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Wednesday, May 29, 2024
The Observer

Home under the dome

Among the busy hustle, bustle and downright disorientation of the last few weeks of school before Christmas break building up to the holidays with finals, there was a significant aesthetic addition to the campus of the University of Notre Dame. While these new decorations may have gone unnoticed during the last few weeks of the first semester, it would be near impossible to have not noticed the banners that adorn the University’s lamp posts bearing the flags of nations and states. The banners depict the flags of countries along with American states and territories that students of Notre Dame hail from in the spirit of what the University website calls, “ … a testament to our commitment that, while we come from different places, all arewelcome in our campus community.” 

While this sentiment is well-intended and gives the average student a little something to jazz up their mundane walk to class in the Indiana “permacloud,” there is something much moremeaningful with these seemingly insignificant flag banners. To be quite bluntly honest, these banners have gradually become an obsession of mine. I remember the first day that I saw the banner representing the State of Nebraska outside of my dorm on my walk to the Dining Halland the utter confusion that I felt. “Wow, it must be Nebraskan appreciation day or something!”While as tough as it must be to live in Nebraska (apologies to any Nebraskan Observer readers),my theory was squashed as soon as I did a little more looking around South Quad. As soon as I put the pieces together, it was like a maddening treasure hunt to find my own state and myrepresentation in the One Home Under the Dome banners.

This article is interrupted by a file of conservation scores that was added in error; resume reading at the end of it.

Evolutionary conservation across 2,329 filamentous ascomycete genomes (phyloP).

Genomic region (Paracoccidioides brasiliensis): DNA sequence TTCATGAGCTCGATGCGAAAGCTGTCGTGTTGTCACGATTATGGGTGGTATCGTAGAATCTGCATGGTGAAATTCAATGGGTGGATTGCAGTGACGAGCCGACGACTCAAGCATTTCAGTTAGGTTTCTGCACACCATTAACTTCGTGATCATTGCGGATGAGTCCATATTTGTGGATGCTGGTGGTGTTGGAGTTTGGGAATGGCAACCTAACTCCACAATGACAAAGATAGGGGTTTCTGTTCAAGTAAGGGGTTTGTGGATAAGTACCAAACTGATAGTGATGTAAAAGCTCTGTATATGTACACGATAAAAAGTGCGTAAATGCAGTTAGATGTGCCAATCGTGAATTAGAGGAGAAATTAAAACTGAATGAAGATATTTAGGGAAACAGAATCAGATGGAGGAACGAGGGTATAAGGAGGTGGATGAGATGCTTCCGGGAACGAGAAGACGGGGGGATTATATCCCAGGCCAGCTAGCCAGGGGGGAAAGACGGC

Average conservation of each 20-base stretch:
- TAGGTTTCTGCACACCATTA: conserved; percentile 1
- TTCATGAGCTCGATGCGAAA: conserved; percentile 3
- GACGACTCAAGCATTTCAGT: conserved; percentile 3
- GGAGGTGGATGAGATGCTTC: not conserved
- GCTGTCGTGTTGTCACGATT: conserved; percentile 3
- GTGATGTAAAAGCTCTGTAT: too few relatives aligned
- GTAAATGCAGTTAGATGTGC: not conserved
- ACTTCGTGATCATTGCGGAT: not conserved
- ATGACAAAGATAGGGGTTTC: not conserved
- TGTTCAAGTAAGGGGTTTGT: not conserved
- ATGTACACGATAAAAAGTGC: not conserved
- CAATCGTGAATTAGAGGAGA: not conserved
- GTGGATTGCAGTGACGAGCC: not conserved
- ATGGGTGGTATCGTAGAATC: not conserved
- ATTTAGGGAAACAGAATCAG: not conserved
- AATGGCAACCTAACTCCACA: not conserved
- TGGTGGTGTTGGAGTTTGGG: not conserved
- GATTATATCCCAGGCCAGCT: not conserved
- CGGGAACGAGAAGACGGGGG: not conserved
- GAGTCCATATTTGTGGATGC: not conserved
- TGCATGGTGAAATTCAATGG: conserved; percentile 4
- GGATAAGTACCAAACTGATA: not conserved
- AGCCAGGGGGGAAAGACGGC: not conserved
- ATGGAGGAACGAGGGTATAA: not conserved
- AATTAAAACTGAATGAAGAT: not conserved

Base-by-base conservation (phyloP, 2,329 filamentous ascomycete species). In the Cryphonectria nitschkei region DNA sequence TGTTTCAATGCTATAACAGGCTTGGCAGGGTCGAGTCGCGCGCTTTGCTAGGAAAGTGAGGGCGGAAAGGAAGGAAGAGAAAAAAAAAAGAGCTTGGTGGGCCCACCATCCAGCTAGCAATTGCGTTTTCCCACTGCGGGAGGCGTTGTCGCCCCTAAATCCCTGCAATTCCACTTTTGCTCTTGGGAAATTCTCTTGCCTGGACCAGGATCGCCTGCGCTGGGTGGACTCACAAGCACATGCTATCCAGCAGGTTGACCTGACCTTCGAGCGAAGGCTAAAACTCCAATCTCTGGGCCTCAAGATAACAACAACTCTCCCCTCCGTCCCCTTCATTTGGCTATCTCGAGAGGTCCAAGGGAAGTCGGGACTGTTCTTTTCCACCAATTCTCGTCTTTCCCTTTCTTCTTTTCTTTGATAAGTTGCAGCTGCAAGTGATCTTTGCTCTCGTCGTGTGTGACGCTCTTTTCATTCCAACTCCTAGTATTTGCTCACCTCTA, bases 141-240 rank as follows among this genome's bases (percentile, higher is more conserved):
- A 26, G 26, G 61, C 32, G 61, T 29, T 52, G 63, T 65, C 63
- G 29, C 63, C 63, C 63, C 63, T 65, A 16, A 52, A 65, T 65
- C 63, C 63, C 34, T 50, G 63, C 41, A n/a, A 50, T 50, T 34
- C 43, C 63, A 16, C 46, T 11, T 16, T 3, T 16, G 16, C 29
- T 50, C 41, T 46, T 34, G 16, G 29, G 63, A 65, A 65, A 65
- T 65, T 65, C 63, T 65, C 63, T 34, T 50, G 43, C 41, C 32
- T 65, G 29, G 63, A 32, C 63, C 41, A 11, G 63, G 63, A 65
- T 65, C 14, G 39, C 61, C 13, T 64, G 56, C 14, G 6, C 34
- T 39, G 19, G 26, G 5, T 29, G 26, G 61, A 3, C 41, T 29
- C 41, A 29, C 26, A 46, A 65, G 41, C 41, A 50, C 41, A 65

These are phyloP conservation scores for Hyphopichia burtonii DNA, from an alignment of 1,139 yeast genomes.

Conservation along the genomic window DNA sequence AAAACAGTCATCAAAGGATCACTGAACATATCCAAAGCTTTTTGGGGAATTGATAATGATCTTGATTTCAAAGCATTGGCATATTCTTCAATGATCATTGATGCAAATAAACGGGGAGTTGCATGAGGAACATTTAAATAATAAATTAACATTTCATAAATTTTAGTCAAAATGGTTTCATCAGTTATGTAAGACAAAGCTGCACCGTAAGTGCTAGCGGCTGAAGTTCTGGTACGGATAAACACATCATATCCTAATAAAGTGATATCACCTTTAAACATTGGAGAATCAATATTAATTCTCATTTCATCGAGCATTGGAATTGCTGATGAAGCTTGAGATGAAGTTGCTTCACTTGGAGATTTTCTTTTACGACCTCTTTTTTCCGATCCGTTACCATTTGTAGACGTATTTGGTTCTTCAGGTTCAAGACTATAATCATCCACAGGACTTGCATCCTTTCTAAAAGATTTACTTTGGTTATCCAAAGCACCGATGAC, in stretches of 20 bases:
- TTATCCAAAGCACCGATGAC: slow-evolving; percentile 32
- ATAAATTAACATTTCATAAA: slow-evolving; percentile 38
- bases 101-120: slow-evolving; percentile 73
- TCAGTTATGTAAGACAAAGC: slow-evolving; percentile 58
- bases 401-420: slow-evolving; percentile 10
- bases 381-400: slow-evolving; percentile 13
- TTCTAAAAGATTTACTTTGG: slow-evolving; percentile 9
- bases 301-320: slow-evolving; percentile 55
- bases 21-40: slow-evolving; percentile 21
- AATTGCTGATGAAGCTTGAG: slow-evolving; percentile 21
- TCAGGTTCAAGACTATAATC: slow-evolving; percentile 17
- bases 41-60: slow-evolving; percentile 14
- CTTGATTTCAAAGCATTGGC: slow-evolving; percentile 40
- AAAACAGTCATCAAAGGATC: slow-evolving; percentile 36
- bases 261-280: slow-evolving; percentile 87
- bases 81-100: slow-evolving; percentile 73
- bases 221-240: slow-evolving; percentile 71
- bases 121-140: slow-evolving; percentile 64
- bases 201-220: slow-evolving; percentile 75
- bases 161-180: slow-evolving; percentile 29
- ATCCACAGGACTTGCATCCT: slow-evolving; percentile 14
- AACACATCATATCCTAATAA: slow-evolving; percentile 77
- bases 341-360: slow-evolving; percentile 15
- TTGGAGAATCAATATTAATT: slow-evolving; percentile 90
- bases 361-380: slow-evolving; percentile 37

Being a proud Michigander since the day I was born, it did not take long for me to findthe prominently placed banner depicting the lousy state flag of my beloved home state. Right between Main Circle and the Eck Hall of Law flew the banner of the State of Michigan, and Icould not have been happier in my successful hunt of my treasure. I will bashfully admit that I did take a few photos of myself and the light pole banner and I am sure that in such a highlytrafficked area, someone must have seen me in my giddy state of excitement.While not everyone is as lucky to have their home banner hung in such a convenient spot,I walked past the same light pole that displayed my banner everyday multiple times on my wayto and from class in Debart. Every time I passed it, I felt a little twinge of serotonin rush throughmy body as I recalled all of the memories that I have made in that place that I first called homeand how much of my identity is based around my home state. 

However, I am no longer afforded the pleasure of seeing my state represented with theOne Home Under the Dome banners on campus. Admittedly, when I passed it from time to time,I would have the fleeting thought of how spectacular that Michigan banner would look hung upon my dorm room wall. Though I would never do such a thing, in the same tragic fate that alawn sign or traffic cone would meet on this campus, my beloved State of Michigan banner befell the same devious fate. This item likely lies right now in the hands of some sorry thief andcan no longer be enjoyed by the Michigander population of Notre Dame. 

My love of this series of banners has not stopped at the missing representation of my ownstate, in fact, I have started to take it as a personal mission on slow days to find the banners ofmy friends’ states and countries. While the university has provided an alphabetized list with thelocations of the banners that can be found at the link below, where is the fun in that? 

For me, the fun comes in the way that I will always be surprised at the home flags of myfellow Irish and the excuse it gives me to walk around outside on campus. In my unconventionalform of entertainment, as you will likely see if you try to find your home’s representation, it ismuch harder than it sounds to find one specific banner. This almost hunting for banners has become a way for me to destress and slowly come to appreciate the beauty of this campus we call home from all angles. A special challenge that I would give to the reader would be to findthe banners from the state of Texas or Tennessee as those are ones that personally, I have yet tofind.

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The views expressed in this column are those of the author and not necessarily those of The Observer.